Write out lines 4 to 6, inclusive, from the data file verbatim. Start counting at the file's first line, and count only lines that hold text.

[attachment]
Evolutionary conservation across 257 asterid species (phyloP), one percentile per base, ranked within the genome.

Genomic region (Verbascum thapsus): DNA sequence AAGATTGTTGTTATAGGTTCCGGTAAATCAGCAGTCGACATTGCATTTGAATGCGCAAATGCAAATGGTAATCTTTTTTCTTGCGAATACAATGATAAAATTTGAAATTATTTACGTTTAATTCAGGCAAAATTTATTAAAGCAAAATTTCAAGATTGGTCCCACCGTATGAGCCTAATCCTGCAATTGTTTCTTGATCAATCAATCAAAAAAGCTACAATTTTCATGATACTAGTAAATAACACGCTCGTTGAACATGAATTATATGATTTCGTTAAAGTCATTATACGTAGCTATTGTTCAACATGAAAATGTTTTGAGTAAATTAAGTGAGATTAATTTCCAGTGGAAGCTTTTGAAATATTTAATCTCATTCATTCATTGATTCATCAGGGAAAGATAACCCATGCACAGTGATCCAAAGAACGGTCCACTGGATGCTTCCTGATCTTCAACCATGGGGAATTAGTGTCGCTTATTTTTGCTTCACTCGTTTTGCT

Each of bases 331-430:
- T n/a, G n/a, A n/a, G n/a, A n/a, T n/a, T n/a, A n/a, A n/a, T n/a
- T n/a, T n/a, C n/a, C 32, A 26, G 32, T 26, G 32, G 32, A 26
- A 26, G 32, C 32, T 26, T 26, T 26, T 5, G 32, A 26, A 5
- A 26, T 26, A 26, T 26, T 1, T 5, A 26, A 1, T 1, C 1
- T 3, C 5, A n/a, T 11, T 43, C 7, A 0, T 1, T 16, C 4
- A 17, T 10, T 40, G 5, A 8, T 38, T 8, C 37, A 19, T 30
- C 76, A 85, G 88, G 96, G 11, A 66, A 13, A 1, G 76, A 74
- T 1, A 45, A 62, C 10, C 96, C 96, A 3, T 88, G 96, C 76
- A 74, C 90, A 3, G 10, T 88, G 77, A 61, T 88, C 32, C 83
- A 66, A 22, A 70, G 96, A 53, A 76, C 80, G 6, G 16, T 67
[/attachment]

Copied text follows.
- T n/a, G n/a, A n/a, G n/a, A n/a, T n/a, T n/a, A n/a, A n/a, T n/a
- T n/a, T n/a, C n/a, C 32, A 26, G 32, T 26, G 32, G 32, A 26
- A 26, G 32, C 32, T 26, T 26, T 26, T 5, G 32, A 26, A 5